The door opens and Tom the teaching assistant comes out, his forearm stretched with a curled index finger inviting me inside. We walk down the hall and discuss the Whitney stress block homework assignment due on Thursday. As we enter the graduate offices, I see a plethora of students not unlike myself with their AISC and ACI manuals held firmly in their palms, racing up and down the corridors thirsting for solutions.
"Come on in," Tom says. "It can get a little crazy in here."
Yes, there is quite a bit to do, and everyone is conscious of the impending qualifying examinations, but it's a universal given that the students just accept. That day will come, everyone knows, and while we all look like a bunch of lemmings running off a cliff in search of the nominal bending moment in some thick chunk of concrete, for this moment it makes great sense. And some day, God willing, it will pay off.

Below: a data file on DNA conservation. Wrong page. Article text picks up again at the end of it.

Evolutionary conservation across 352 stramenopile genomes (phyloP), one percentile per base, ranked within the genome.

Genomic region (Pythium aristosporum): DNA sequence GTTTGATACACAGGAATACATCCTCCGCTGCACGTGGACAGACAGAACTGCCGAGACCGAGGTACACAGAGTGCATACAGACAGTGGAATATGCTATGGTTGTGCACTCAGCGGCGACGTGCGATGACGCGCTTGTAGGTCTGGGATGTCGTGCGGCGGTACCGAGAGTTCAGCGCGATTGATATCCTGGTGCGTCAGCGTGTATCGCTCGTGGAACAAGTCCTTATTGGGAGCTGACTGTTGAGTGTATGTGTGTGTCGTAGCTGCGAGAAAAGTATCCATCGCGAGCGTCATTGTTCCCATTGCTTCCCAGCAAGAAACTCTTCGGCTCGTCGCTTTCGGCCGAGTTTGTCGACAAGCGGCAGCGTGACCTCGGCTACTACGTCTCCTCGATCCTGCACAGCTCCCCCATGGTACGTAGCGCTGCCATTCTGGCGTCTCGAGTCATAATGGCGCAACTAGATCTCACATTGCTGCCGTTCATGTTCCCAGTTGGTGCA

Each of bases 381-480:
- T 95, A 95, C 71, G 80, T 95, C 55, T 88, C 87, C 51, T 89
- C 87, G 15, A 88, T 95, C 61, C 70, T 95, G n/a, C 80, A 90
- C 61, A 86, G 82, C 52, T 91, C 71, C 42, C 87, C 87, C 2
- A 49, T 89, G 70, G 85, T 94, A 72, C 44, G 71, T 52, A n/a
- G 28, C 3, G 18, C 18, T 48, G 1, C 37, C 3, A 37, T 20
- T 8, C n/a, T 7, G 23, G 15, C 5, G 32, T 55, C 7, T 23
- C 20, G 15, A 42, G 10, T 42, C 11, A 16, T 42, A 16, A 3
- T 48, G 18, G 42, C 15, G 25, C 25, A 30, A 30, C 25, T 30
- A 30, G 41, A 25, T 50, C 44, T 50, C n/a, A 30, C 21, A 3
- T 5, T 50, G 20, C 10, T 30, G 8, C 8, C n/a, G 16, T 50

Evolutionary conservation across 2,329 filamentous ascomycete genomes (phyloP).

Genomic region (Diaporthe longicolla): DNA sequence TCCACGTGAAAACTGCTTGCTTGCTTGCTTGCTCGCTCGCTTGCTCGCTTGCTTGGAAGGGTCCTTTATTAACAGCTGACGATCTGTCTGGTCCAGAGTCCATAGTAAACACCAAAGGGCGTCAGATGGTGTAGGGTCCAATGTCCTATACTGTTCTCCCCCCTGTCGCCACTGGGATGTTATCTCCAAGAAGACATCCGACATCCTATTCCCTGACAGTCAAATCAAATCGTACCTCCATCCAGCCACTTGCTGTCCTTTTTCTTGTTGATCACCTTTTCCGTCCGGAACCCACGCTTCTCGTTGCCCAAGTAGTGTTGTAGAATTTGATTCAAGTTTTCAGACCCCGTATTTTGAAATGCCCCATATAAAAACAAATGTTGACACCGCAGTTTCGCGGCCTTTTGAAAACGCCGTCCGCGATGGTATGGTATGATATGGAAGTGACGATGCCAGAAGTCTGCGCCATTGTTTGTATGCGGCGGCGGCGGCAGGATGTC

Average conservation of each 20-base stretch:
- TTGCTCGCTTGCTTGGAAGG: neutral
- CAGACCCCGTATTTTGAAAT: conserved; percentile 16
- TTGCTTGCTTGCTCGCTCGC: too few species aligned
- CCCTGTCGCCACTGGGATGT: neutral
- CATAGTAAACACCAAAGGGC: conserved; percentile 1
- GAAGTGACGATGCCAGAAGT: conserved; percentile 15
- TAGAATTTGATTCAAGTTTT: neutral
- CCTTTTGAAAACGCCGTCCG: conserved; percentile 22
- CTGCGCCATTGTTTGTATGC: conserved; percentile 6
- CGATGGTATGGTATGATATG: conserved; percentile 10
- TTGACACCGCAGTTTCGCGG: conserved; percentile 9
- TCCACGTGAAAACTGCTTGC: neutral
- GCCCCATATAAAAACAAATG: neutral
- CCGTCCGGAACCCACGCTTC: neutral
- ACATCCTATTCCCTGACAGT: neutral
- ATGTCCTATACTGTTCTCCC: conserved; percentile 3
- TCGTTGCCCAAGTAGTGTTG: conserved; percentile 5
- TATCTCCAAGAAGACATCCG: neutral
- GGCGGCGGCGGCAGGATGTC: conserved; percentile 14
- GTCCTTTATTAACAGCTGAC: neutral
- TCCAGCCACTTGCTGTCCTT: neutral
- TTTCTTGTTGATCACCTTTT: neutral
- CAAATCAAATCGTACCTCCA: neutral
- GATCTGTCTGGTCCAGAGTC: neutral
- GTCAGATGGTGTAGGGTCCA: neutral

Fall at Lehigh is a balancing act. How much force distributes to this joint? Is it pinned? Is it fixed? Why the minus sign? And does that infer positive or negative direction? Which way is up exactly? The whole experience is one gigantic undertow and as students, we are merely the coastal creatures caught up in the wake.
The devil is in the details. Always. Waking up at 6 o'clock, showering, shaving, eating and running out the door, one makes sure to be continually thinking about the methods—how to break down a free body diagram, how to find the moments and reactions and use them to establish the ideal size for a rod of steel or a concrete column. And by the time those glass doors swing open and that humongous belly of ATLSS greets the light of day, you better darn well have the dance steps memorized if you want to do well on the exam. Without practice, you'll be just another bent piece of steel who's succumbed to the stress of a compression chamber.
Or maybe it's more like an oven. Whatever the analogy is, come October structural engineering students bear the weight of heightened expectations. That is to say, as one, you need to know what the moment distribution method is, you need to use slope deflection appropriately, and fixed-end moment reactions should be etched into your brain. It's similar to Italian cuisine; it's your job to put the meal together while never forgetting that it's all about the ingredients.